From Kitchen to Shelf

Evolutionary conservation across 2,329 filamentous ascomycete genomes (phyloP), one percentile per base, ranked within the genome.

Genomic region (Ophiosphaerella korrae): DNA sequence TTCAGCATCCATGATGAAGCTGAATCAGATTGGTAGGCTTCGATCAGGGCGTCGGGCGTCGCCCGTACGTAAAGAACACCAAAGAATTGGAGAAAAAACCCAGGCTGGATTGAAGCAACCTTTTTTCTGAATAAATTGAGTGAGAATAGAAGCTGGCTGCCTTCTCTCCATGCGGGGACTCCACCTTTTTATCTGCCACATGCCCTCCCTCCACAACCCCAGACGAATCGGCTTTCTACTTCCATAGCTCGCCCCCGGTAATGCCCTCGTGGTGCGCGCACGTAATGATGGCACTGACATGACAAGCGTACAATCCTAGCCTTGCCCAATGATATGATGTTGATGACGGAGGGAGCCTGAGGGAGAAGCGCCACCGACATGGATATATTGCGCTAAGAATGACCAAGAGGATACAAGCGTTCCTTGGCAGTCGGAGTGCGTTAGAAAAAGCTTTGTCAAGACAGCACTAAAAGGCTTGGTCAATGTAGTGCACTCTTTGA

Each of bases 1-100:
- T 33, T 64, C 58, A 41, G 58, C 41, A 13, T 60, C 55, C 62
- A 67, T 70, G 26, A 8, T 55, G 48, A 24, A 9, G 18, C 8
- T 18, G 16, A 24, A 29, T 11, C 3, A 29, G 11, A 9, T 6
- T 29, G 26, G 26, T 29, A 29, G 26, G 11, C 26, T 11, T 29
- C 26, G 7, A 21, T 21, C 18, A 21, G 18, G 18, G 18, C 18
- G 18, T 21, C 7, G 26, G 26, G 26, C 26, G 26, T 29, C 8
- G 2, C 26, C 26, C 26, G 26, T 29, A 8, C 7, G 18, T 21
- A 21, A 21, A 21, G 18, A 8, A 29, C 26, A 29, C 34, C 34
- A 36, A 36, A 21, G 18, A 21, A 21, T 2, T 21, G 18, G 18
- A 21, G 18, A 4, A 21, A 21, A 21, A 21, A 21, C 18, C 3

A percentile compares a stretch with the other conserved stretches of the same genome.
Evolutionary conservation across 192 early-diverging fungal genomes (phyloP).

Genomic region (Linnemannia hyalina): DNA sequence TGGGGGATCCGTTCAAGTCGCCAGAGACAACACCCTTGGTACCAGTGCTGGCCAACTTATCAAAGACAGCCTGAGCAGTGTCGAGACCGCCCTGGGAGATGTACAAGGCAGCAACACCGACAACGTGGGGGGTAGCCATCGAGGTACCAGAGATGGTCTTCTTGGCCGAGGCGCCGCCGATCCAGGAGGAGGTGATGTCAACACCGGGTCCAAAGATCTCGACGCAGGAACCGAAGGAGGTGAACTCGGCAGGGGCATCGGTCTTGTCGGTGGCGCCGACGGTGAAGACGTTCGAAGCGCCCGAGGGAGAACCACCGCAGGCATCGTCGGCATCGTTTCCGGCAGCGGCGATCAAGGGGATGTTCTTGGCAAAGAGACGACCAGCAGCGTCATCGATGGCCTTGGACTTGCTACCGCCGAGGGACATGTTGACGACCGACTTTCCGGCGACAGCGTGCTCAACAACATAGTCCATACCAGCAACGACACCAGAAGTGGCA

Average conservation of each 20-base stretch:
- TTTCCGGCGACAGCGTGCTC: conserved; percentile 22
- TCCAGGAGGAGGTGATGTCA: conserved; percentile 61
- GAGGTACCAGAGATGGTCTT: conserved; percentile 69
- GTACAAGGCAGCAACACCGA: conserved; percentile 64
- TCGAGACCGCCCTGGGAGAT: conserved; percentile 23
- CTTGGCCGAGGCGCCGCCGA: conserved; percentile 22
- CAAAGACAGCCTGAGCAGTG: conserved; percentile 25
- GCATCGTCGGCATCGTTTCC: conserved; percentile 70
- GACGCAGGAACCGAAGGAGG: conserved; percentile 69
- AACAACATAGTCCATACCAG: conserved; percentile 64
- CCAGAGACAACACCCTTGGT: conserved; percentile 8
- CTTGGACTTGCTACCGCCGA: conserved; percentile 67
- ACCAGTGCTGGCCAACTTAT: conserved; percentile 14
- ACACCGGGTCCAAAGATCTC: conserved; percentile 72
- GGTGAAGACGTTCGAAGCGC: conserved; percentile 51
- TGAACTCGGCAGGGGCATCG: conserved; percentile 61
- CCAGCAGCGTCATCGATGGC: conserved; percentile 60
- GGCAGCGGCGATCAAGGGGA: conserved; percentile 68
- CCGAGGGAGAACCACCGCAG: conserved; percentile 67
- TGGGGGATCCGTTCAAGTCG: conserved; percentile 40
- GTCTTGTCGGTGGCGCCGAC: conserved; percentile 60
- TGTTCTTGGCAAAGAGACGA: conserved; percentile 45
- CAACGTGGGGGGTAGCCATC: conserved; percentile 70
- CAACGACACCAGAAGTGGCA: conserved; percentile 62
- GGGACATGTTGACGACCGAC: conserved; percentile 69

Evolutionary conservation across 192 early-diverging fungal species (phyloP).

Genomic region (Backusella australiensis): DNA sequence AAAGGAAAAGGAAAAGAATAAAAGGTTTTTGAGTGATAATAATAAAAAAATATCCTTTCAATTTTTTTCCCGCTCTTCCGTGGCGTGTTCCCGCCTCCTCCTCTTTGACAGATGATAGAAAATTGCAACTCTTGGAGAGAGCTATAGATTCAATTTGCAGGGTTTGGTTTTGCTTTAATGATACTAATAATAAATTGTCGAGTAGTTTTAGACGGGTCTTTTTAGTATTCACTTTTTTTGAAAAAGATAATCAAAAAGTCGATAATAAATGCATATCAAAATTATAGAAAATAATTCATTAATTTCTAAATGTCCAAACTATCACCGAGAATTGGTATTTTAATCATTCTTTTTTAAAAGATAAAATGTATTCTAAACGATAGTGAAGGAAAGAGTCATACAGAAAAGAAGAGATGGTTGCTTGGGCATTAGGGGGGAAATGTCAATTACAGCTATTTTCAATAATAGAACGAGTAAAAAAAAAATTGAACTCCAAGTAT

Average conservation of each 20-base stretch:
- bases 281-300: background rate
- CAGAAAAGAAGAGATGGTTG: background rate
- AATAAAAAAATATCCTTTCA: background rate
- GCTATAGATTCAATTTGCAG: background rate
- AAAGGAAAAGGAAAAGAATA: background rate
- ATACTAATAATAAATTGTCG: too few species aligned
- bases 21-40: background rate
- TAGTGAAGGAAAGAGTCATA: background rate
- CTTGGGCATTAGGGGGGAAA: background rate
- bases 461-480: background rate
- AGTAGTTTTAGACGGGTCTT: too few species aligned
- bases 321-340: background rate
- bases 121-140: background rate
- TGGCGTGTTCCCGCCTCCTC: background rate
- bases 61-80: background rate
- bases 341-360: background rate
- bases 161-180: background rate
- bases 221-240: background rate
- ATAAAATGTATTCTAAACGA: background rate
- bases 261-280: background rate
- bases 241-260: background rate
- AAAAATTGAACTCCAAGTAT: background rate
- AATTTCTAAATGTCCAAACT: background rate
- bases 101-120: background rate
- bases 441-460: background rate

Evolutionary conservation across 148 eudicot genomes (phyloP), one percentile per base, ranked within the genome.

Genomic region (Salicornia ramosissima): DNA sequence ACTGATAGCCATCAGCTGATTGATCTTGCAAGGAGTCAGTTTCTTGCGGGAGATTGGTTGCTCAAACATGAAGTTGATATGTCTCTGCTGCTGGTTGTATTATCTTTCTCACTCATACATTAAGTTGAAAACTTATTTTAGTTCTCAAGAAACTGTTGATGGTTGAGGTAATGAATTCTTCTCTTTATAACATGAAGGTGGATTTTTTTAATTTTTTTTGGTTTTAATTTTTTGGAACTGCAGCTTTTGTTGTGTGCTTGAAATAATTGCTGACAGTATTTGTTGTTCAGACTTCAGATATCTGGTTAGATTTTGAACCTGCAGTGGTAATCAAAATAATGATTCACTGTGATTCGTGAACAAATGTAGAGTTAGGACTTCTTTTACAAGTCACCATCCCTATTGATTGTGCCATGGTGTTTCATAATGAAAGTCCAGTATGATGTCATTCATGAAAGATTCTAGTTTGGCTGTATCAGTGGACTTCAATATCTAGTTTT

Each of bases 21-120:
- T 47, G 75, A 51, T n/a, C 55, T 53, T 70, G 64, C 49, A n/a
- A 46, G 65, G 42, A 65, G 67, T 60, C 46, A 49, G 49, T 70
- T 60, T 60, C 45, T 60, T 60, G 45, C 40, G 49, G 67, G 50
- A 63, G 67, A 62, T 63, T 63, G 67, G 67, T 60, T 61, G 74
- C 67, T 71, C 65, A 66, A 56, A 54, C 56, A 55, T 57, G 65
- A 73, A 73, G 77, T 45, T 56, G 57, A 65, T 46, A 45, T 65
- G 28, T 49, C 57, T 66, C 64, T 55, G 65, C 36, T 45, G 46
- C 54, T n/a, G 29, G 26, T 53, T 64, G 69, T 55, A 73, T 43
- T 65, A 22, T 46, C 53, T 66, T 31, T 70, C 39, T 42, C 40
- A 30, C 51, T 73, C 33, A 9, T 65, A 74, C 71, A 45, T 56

The Robert M. Kerr Food and Agricultural Products Center has conducted Basic Training since 1999. Photo Courtesy of FAPC. If you ever wished everyone could try your grandma’s secret recipe, a program at Oklahoma State University can create that opportunity. The Robert M. Kerr Food & Agricultural Products Center is home to helpful, value-added programs, but one distinct program is the Basic Training workshop, said Mandy Gross, FAPC communications services manager. This program is a day-long course to teach participants how to commercialize their homemade products with the help of FAPC. Basic Training occurs every other month and costs $175. It includes a luncheon, speakers from the Oklahoma Health Department and the Made in Oklahoma program, and a trademark expert. The class enrolls up to 24 potential clients interested in learning more about commercializing their food products. “During the class, everything is laid out for the clients to show what it takes to start a business,” Gross said. Some workshop topics include the cost of doing business, food regulations and how to target customers, she said. “Usually only 10 percent of the Basic Training graduates will take their product any further,” she said. “Often, the entrepreneurs do not understand what it takes to start a food business before attending the workshop.” Suan Grant of Suan’s Inc. attended Basic Training in February 2009. “I had a good product, but I didn’t know how to get it to market,” Grant said. “They knew how to get it to market. They were with me every step of the way and still are today.” If clients want to take their products to market after attending Basic Training, they meet with an FAPC food scientist and an FAPC business and marketing associate for scale-up, Gross said. A scale-up is the process of taking a recipe and making it in the test kitchen for the recipe to be converted into the appropriate units for large batches. Darren Scott, FAPC food scientist and sensory specialist, meets with clients at this point. Once clients decide to pursue commercialization of their products, the entrepreneurs discuss their products with Scott. The clients go to the test kitchen to make their products. “We make up a small batch that is typically made the same way it is made at home,” he said. “The key difference is we are taking weights of everything.” This way, the recipe can be converted into a large-scale batch for mass production, Scott said. Once ingredients have been weighed and measured, the client is taken to the industrial-sized kitchen to make a big batch of the product. “We really see here if the product changes in any drastic way or if there are any problems with a difference in taste,” Scott said. Frequently, clients will notice changes in taste or consistency first, Scott said. This provides a great time to address these issues and see if anything can be done to make the product as similar as possible to the original, he said. Erin Johnson, FAPC business and marketing client coordinator, said changes are frequently needed in the recipe before the product is taken to mass production. “Often, the recipe will have extra water to account for cooking it on a stove top where the heat comes from the bottom,” she said. “When the client uses our steam-jacketed kettles, that extra water can change the recipe.” The main goal of the program is to help mix the culinary art with the necessary science, Johnson said. “Once we have finished in the kitchen, Erin will then take them aside to discuss a marketing and business strategy,” Scott said. Clients then decide whether they want to produce and package their own product or if they want to use a co-packer, Johnson said. A co-packer is a contract packer that markets and packages goods for other companies, she said. More than likely, clients will choose to use a co-packer for efficiency, she said. However, some clients may choose to build their own industrial kitchen and start from scratch, she said. “Whether they use a co-packer or begin their business on their own, we can help them make the best decision for their business,” Johnson said. Grant said the availability of entrepreneurship experts in FAPC makes this program special. “They are there if you have questions, and if they don’t have answers, they know who does,” Grant said. “They are an asset to the state of Oklahoma. By: Author: Rosemary Giannini